A company best known for selling hookah products is sending cease-and-desist letters to vape shops, threatening to take legal action for selling products that use the name “Ice.” California-based Fantasia Distribution is also involved in two lawsuits charging several vape manufacturers with infringing Fantasia’s trademark.
In multiple social media posts, vape shop owners have described receiving letters from lawyers representing Fantasia, threatening to take legal action if owners don’t meet Fantasia’s demands. Some have reported phone calls with Fantasia’s lawyers during which offers were made to settle any future Fantasia claims for cash payments of $5,000 or less, though Vaping360 hasn’t confirmed those offers.
Unrelated to its threatening letters, in 2020 Fantasia filed at least two lawsuits charging multiple vape manufacturers and distributors with trademark infringement. The defendants in the cases we’re aware of—both filed in the U.S. District Court for the Eastern District of New York—include Access Vapor, Cool Clouds Distribution, Limitless Trading Co., Magellan Technology, Pop Vapor Co., and Romeo Vapors. Motions for summary judgment (asking the court to rule on the case without a trial) are due soon in one case.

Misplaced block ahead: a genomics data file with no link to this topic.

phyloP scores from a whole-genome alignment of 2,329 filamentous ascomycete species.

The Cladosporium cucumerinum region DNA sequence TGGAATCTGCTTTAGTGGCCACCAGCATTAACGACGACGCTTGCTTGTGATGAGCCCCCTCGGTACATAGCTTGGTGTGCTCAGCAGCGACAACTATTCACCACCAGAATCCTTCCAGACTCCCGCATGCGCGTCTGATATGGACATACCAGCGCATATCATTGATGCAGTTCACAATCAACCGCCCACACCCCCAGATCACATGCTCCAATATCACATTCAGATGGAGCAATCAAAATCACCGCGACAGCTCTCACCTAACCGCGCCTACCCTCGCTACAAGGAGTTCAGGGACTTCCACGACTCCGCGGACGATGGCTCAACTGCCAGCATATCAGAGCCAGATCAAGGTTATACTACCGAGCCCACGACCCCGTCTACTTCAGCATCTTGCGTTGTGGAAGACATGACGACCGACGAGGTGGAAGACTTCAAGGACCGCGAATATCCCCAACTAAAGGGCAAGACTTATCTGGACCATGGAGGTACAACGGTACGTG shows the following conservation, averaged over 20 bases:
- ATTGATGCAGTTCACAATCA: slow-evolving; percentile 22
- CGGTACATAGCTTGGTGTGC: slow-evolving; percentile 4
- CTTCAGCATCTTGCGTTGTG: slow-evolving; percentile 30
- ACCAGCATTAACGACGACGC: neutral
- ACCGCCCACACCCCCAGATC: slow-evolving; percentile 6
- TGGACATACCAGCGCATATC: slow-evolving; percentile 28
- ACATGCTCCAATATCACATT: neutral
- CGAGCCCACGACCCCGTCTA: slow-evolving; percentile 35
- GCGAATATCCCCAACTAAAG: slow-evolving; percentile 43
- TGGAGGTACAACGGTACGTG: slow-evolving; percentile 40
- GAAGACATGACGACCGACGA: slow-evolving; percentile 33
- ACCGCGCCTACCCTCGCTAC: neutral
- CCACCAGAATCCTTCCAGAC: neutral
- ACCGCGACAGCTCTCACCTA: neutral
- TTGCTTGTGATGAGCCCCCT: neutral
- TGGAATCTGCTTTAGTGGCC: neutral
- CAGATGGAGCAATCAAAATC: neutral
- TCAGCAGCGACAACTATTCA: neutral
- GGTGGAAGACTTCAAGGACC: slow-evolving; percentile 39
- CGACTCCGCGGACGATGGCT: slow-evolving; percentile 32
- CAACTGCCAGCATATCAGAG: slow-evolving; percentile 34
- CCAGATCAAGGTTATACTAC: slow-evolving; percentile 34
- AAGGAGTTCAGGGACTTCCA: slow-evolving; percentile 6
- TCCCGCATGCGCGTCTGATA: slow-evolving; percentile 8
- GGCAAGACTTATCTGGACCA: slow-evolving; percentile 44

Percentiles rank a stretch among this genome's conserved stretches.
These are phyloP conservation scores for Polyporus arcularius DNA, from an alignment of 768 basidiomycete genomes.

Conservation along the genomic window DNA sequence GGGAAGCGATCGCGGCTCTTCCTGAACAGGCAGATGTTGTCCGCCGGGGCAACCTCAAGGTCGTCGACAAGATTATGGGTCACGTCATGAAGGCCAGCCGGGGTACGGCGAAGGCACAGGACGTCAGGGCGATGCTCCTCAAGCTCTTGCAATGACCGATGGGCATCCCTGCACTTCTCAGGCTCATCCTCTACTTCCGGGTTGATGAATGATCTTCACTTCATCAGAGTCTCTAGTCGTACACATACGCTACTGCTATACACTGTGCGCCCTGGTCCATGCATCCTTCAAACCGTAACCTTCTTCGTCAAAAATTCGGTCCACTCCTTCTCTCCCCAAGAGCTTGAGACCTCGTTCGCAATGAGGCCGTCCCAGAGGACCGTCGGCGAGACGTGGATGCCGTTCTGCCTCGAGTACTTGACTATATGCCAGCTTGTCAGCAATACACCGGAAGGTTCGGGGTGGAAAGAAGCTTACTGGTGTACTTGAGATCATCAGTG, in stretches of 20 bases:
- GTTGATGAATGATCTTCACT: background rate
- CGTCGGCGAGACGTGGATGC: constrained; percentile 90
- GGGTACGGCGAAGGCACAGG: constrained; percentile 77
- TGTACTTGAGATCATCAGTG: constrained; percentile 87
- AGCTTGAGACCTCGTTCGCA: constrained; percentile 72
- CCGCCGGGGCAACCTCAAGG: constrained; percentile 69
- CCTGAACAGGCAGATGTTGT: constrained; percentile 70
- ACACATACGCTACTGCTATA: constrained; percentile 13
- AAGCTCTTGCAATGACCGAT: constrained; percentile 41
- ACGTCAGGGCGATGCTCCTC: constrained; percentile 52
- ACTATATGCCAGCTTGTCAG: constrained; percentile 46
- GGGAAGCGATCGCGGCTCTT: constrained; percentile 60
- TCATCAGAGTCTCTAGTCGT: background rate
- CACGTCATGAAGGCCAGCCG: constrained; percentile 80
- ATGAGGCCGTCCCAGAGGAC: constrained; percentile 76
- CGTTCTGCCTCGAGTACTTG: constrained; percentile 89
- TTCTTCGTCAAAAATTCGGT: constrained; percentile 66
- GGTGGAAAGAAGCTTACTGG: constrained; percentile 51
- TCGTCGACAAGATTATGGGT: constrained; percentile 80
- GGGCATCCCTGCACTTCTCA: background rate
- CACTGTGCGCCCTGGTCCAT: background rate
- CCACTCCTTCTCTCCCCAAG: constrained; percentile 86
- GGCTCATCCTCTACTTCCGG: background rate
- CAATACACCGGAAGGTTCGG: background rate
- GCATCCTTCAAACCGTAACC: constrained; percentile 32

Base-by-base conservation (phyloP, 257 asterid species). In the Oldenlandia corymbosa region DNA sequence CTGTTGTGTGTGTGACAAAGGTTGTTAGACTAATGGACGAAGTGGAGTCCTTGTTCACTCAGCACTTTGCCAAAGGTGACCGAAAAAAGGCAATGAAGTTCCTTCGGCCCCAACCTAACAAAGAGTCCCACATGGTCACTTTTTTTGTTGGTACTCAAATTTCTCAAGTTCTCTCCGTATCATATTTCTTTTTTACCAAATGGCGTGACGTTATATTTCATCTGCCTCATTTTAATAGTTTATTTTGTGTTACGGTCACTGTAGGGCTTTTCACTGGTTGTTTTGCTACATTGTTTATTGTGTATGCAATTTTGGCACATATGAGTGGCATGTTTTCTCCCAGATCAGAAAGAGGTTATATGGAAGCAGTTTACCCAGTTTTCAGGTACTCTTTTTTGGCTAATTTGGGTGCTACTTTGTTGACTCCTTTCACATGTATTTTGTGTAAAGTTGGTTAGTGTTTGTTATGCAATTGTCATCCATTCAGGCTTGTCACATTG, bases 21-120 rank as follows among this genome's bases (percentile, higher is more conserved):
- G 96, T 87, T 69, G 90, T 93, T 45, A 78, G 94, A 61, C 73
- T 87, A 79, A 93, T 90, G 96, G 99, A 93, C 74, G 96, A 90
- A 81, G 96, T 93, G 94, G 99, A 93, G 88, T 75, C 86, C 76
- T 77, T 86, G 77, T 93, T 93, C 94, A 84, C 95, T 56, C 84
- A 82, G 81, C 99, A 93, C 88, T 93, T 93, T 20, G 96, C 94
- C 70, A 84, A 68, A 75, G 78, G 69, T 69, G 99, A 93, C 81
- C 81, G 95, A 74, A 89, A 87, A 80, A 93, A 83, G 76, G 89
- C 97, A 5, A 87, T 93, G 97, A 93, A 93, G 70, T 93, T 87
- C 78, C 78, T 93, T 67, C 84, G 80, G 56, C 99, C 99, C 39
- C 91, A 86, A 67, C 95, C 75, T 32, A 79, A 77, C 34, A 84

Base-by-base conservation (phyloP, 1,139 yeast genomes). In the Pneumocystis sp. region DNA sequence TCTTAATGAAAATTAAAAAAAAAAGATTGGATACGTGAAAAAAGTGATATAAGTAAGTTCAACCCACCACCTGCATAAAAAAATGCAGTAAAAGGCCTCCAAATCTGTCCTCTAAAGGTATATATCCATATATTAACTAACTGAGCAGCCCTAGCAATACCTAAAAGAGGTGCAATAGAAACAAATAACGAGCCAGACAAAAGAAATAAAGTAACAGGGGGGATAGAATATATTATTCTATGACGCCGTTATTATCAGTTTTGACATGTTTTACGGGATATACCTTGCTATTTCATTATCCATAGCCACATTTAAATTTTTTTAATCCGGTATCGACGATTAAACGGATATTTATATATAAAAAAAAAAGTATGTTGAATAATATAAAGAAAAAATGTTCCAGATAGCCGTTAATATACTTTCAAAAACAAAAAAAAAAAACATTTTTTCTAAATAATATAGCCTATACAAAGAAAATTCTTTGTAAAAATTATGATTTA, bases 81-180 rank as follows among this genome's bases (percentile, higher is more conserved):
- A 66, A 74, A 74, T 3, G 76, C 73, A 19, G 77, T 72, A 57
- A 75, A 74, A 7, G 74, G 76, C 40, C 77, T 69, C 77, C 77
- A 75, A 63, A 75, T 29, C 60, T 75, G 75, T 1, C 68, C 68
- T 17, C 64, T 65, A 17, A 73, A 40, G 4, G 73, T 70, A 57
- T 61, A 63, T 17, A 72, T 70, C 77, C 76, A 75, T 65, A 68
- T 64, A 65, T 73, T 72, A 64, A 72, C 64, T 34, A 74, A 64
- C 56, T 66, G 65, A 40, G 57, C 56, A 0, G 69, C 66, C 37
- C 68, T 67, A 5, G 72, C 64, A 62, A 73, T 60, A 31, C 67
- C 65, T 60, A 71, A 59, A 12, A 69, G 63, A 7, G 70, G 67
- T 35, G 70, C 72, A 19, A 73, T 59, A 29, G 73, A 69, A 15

The defendants in those cases are asking the court to cancel Fantasia’s trademark registrations, claiming the term “ice” is generic, and that customers don’t recognize the word as a “source identifier” (a brand or trademarked name), but as a flavor description.
Fantasia registered the “Ice” trademark in 2011 strictly for hookah tobacco, and registered it again in 2014 for “Hookah tobacco; Herbal molasses; Herbs for smoking; Molasses tobacco; Smoking molasses; Shisha; Vapor stones for electronic hookahs; Electronic hookahs; Cartomizers, namely, combination electronic cigarette refill cartridges sold empty and atomizers, sold as a component of electronic cigarettes.”
Manufacturers since the early days of commercial e-liquid production have used terms like “ice” and “breeze” to denote products with menthol flavoring. The term became especially popular as a flavor descriptor with the 2020 commercial explosion of disposable vapes, many of which use e-liquid that combines fruit flavors with menthol or menthol-like coolants. The resulting flavors are often described as “banana ice” or “strawberry ice,” to cite two common examples. In most cases, “ice” is not part of the brand name, but a descriptive word added to the flavor name to denote a cool sensation.
The court will decide whether Fantasia’s trademark for a product named “Ice” applies to all products that use the word as a flavor descriptor, and not a brand. The company’s lawyers say it does, or at least that such uses of the word are “confusingly similar” to the Fantasia brand. The judge in those cases could also decide that the trademark has become “diluted”—used so frequently by so many companies that it no longer has value as a brand identifier.
While Fantasia apparently did use the name “Ice” for shisha (hookah tobacco), it’s uncertain whether the company employed the “Ice” name for any of its own e-liquid-based vaping products before it decided to take legal action in 2020 against other manufacturers for allegedly infringing the mark.